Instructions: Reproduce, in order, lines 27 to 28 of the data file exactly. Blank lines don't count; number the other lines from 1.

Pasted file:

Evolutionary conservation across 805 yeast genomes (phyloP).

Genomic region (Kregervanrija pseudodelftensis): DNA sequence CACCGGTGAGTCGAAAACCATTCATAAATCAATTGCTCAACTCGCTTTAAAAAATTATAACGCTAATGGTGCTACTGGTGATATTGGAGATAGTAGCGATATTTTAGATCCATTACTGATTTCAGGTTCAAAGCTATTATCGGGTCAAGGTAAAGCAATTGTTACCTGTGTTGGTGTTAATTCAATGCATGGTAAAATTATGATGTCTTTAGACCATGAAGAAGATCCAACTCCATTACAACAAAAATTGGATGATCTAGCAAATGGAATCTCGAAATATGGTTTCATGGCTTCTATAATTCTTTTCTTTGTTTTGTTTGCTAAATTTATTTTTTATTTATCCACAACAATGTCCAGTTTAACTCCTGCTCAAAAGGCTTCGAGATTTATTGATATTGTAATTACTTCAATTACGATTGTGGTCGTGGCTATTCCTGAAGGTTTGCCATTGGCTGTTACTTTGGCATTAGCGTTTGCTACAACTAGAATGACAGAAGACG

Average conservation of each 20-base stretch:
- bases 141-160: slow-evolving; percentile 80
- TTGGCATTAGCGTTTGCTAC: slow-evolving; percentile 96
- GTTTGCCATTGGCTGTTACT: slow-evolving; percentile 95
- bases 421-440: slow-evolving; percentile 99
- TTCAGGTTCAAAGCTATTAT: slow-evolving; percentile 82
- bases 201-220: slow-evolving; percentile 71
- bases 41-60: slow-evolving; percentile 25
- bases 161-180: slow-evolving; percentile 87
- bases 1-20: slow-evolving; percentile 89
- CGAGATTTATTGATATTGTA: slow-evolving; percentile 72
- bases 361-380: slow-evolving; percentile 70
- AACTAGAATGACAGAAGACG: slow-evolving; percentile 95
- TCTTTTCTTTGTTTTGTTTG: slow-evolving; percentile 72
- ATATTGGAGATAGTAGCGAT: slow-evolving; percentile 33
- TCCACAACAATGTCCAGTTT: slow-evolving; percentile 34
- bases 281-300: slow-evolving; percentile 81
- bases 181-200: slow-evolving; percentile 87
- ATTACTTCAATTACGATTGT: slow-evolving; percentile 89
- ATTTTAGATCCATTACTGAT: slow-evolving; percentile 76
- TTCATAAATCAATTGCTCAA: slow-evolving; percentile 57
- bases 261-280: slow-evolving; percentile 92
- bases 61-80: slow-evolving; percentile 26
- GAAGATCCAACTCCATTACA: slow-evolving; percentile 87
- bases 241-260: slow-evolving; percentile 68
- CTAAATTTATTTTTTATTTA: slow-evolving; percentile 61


- bases 241-260: slow-evolving; percentile 68
- CTAAATTTATTTTTTATTTA: slow-evolving; percentile 61